Navigating digital transformation in insurance sector: Challenges, opportunities and innovations
In the ever-changing world of insurance, challenges and opportunities abound, calling for a thoughtful response. From adapting to regulations and digital shifts to addressing cybersecurity threats, businesses are on the front lines of change. Join our exclusive conversation with Sunder Krishnan, Chief Risk Officer, Reliance Nippon Life Insurance Company, who speaks about finding the right balance between innovation and a strong risk management approach. He also highlights key industry trends and the importance of proactive measures in meeting evolving risk management needs in the insurance sector.
What are the key challenges and opportunities you’ve seen in the current risk landscape for the insurance industry?
There are a lot of regulatory changes, and each regulatory change brings with it lots of challenges—challenges to comply in the short term and the long run, and to comply in a systematic manner rather than manually. So, there are a lot of challenges in that sense because the business arena is also changing. There’s a lot of digital transformation that’s ongoing, and technologies are many; the acting cybersecurity threat is also very high. These are the broad challenges, and opportunities are plenty in the sense that there are a lot of solutions that many vendors, or rather, we call them partners, bring about, and they sort of change the culture, the systems, the processes, and technology.
As businessmen, we would like to automate controls, automate processes, and leave little to human intervention, so that there is robust control and a systemic process in place. So, these are the opportunities, and opportunities are plenty because there are lots of solutions that come up. And to face the challenges that we have, one of the recent changes is the PDP Act, which is the digital personal and privacy regulation. It has brought about a fine of 250 crore per offense and has imposed a responsibility on the organisation to have reasonable security practices and controls. This would mean that even if your vendor or a partner is non-compliant, then you are responsible for that. So, you will have to ensure your employees, your vendors, your customers, your partners are all compliant. Because as a data fiduciary, which is what a bank or an insurance company is, you are responsible for the data’s privacy and security. Therefore, this challenge cannot be overcome unless you have a culture of systems in place, automation in place, standards in place to meet it. And this is the opportunity and the path that we need to take in the next many months or years. The other challenge is that many things are political and reputational. We do not know the deep GDPR compliance time that would be given. Like the GDPR, which was there in Europe, gave a lot of time to comply, two years at least. We need that kind of time in India also because of the largeness of the country, complexity, cultural issues, systems, etc.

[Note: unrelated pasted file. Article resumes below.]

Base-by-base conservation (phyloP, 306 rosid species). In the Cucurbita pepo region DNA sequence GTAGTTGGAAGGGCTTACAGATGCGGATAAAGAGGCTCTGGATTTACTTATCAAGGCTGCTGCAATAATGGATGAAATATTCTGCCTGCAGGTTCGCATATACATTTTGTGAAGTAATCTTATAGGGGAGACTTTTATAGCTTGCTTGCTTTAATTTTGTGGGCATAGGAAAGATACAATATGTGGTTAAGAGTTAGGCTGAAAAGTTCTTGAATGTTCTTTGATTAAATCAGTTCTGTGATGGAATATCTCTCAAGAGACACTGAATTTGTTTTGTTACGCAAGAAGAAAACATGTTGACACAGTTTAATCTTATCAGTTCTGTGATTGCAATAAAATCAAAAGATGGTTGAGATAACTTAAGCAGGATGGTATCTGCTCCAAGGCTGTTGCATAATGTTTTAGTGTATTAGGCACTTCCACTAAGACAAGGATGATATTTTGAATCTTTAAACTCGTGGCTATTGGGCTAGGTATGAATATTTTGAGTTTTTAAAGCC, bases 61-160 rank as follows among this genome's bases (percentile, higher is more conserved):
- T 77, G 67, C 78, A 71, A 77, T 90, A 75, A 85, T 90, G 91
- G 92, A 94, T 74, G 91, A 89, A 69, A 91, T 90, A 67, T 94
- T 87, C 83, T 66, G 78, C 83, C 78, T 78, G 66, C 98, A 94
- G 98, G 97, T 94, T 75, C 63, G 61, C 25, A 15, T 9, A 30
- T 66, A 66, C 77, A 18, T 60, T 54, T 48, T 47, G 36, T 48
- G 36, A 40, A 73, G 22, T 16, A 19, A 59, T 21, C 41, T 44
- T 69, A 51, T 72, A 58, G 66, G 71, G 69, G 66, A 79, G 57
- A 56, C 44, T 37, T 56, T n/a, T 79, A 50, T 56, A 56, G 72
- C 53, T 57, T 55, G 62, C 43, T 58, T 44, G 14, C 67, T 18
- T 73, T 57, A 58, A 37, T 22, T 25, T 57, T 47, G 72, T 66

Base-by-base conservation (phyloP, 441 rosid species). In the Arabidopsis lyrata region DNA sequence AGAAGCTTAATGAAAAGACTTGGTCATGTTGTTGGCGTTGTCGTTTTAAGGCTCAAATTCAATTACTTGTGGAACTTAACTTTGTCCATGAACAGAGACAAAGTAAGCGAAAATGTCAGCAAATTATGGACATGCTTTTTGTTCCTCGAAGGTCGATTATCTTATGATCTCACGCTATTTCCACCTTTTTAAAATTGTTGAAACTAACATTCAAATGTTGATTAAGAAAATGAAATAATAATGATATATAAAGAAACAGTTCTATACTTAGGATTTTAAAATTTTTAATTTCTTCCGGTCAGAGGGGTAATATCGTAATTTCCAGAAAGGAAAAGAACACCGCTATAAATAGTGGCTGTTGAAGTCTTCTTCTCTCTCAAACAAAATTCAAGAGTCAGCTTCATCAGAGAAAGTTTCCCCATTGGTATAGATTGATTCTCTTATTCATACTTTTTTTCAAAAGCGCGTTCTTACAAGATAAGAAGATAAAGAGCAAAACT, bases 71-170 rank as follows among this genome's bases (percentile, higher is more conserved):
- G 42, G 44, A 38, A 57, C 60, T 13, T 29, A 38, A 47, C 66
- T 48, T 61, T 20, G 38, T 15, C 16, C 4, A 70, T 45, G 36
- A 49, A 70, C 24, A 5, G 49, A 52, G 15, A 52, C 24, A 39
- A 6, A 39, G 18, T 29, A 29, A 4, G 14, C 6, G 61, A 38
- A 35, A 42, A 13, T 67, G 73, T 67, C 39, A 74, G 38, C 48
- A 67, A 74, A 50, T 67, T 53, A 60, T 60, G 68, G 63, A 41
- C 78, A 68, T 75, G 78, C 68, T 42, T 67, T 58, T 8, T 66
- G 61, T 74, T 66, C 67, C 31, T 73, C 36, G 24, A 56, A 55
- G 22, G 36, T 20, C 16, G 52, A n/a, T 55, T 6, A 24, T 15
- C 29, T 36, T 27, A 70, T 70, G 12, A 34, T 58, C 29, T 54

In your role as Chief Risk Officer, how do you balance the need for innovation and growth with maintaining a robust risk management framework?